3. Ubiquity of same-sex couplings in nature.

Tuesday, 15 July 2008

Language Diversity Made by God

At least that's written in Genesis 11: 1-9. First there was one language spoken by everyone which unified the people:
And the whole earth was of one language, and of one speech. [...] And the Lord said, Behold, the people is one, and they have all one language [...].
So they decided to build a tower and a city which were afterwards called Babel (hebr. bâlal - to overflow, mix, confound) because God came down from heavens to "[...] confound their language, that they may not understand one another's speech [...]" which scattered them across the earth so that the tower was never build. Henceforth there were many languages across the earth.


Saturday, 12 July 2008

Points of Interest 14. July, 2008

1. "You Otaku are already dead." That's the new title of a book which discusses the rise and fall of the Otaku aristorcracy of Japan: Speaker for the Dead

2. Food for token, please: Can animals comprehend the power of symbols?

3. One, two, three - a monkey is what I want to be: Counting monkeys tick off yet another 'human' ability

4. Highly debatted Goldin-Meadow paper about 'SOV' charade order: When using gestures, rules of grammar remain the same despite speakers' language

5. Same issue. Wired article: Roots of Language Run Deeper Than Speech

6. To hell with linguistic phylogenetics: A Look at Linguistic Evolution

7. Beat the hell out of those Generativists: Language Adapted to Us

8. Hug those lovely Generativists: Questions For A Theory

9. Take it into your own hands: Keeping Hands Where You Can See Them Alters Perception, Study Finds

10. I'll be a chimp again: Will Our Future Brains Be Smaller?

11. Children Are Naturally Prone To Be Empathic And Moral

12. Notes on the Theology of Icons, Part 1: Stylization

13. Notes on the Theology of Icons, Part 2: Light

14. I Can't Understand Your Accent, So Keep Talking

15. Shakespeare makes us alive: The Shakespeared brain

Tuesday, 8 July 2008

Am I wrong about Pinker's extended locative?

Pinker writes in his book Language of Thought about the locative rule:
If a verb can appear in a content-locative construction then it can also appear in a container-locative construction, and vice versa. (Pinker 2007: 35-6)
as in:

(1) [to spray] water on the roses.
(2) [to spray] the roses with water. (Pinker 2007: 35)

In contrast to:

(3) to fill the glass with water.
(4) *to fill water into the glass. (Pinker 2007: 50)

According to this exception, he alters the locative rule:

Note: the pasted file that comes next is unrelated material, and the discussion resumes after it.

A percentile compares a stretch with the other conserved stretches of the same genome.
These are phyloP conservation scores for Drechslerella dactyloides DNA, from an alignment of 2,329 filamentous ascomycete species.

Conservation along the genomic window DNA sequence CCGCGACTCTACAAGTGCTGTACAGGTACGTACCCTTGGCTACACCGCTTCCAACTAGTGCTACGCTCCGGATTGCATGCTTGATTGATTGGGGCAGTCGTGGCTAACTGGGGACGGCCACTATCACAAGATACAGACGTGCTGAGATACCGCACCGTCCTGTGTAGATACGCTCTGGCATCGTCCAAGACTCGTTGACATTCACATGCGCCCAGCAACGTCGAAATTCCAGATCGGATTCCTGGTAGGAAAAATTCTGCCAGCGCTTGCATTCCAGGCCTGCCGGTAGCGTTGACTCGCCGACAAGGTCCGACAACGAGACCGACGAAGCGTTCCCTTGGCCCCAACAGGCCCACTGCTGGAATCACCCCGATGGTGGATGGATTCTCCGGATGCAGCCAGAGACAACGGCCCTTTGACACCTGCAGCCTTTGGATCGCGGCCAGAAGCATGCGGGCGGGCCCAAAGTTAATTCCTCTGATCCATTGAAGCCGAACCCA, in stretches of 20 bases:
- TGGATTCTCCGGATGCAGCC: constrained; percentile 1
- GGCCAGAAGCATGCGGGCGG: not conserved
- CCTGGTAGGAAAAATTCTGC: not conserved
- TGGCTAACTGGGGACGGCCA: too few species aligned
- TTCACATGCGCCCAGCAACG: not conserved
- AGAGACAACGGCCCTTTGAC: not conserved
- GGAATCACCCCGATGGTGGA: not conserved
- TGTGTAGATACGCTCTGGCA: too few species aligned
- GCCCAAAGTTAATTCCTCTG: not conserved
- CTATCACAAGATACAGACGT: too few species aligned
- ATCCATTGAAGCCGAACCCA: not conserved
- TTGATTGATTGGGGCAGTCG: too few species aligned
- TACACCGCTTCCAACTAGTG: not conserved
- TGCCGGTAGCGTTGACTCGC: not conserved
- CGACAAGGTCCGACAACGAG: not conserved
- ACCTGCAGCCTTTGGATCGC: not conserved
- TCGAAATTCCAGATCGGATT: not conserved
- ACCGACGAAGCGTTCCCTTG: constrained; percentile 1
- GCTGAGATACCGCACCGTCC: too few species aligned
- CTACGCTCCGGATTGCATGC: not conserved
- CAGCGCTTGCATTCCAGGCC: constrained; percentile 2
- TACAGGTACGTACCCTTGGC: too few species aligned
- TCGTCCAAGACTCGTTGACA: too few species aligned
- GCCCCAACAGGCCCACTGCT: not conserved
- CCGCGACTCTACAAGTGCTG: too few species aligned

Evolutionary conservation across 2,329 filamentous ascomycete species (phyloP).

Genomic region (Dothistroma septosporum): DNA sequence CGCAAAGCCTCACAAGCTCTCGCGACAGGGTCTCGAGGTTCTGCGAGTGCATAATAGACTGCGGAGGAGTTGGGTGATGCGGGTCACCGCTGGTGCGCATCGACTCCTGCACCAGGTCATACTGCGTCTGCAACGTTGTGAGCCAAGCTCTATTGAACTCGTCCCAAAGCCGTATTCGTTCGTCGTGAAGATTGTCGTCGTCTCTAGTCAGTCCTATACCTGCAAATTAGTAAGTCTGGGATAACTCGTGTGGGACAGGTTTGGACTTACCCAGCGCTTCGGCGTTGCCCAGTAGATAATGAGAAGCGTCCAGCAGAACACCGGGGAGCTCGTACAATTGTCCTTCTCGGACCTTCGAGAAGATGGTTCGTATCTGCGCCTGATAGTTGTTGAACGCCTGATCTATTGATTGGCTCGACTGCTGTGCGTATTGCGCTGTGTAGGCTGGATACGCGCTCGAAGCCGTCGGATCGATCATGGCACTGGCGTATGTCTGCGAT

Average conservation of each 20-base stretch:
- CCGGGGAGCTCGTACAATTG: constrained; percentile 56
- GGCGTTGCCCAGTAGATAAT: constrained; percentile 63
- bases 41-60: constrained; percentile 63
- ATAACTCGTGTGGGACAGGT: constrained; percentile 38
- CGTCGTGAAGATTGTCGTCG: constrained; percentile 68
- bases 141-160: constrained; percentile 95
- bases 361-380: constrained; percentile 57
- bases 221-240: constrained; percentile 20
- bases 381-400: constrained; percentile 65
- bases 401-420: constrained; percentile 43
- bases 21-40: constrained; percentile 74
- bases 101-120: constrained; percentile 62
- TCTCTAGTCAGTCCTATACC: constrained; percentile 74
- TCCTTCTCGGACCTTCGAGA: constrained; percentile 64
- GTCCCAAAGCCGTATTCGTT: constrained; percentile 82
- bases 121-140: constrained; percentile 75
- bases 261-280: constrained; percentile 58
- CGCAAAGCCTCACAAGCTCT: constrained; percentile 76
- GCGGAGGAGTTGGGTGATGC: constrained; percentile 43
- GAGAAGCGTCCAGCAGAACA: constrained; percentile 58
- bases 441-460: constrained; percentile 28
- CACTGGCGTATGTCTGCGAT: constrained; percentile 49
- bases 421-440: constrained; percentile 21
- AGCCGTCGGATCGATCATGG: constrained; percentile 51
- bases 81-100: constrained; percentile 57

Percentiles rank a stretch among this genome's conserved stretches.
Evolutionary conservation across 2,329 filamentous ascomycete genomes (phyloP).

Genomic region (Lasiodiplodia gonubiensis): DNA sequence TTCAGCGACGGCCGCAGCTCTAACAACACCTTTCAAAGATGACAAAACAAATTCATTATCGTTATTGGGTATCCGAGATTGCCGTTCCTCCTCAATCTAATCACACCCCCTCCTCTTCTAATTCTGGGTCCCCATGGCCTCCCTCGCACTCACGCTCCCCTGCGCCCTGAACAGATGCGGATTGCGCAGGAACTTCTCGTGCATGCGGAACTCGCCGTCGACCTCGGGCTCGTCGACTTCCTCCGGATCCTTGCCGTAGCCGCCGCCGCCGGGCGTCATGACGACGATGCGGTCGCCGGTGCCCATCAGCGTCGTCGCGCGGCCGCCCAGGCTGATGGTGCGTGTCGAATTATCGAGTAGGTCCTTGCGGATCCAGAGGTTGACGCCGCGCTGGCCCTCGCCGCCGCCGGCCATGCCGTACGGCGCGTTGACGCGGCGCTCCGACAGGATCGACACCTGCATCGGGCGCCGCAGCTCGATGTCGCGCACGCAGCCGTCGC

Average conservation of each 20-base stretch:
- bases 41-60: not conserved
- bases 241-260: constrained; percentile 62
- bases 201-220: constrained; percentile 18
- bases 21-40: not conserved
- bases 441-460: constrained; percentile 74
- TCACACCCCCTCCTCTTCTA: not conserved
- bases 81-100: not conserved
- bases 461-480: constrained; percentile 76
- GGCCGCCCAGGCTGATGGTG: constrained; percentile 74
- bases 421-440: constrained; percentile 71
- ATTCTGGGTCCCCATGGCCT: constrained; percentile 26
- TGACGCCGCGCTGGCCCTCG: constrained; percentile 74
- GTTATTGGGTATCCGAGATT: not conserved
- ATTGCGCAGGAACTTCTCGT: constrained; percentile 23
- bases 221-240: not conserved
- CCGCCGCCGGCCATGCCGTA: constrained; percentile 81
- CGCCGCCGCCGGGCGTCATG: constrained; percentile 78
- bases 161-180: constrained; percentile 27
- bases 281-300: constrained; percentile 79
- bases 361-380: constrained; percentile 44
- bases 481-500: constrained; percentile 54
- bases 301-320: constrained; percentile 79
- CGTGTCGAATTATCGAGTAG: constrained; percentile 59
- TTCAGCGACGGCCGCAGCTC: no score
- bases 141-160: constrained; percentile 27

[...] by specifying the change of a container, it is compatible with a construction that is about state-change, and thereby allows us to say [(3)]. But because it says nothing about a cause or manner of motion of the contents, it isn't compatible with a construction that is all about motion, and thereby doesn't allow us to say [(4)].
His conclusion at the end of the chapter:
This uncovered a number of basic features of our thought processes: [...] that a frame for thinking about a change of location in real space can be metaphorically extended to conceptualize a change of state as motion in state-space; and that when the mind conceives of an entity as being somwhere or going somewhere, it tends to melt it down to a holistic blob.
As far as I understand him, he ascribes this property to the mind.

So, the first thing that struck me was that (3) and (4) sound correct for non-native speakers and I assume it would sound correct to many native speakers as well - depending on the region they're from. Actually you can say both sentences in German - which is, by the way, closely related to English:

(3(DE)) Das Glas mit Wasser füllen.
(4(DE)) Wasser in das Glas füllen.

So this must be specific for English, right? Since he ascribes this to the mind, this must mean that it only works for the English mind which, and here comes the logic conclusion, is different from the German mind. Hence English speakers have another cognition, i.e. they perceive the reality in a different way and therefore (3) is possible, while (4) is not? This would be an argument for linguistic determinism. I know this is nonsense.


Pinker, S. Language of Thought. 2007.

Thursday, 3 July 2008

Points of Interest 03. July, 2008

Everyone's talking about the upcoming Christiansen and Chater paper and that Universal Grammar, especially the Poverty of Stimulus argument, will be destroyed. I'm curious.

1. NLP (Natural Language Processing) goes Mainstream: Powerset bought by Microsoft

2. David Beaver's critique on the New Scientist's article Charades reveals a universal sentence structure: Charades does not reveal a universal sentence structure

3. Diffusion Spectrum Imaging Used to Map the Structural Core of Human Cerebral Cortex

Wednesday, 2 July 2008

Labov vs. Chomsky - The Ultimate Smackdown

* two linguists walked into an x-bar and got SMACKED DOWN!
* "generate THIS motherf***er!"
* "ain't nothin' minimalist about this SMACKDOWN, mofo!"
* "how about some government-binding in your FACE!"

***Breaking News: an angry mob of Bloomfieldians is challenging the winner

Thanks to Michael and Language Log.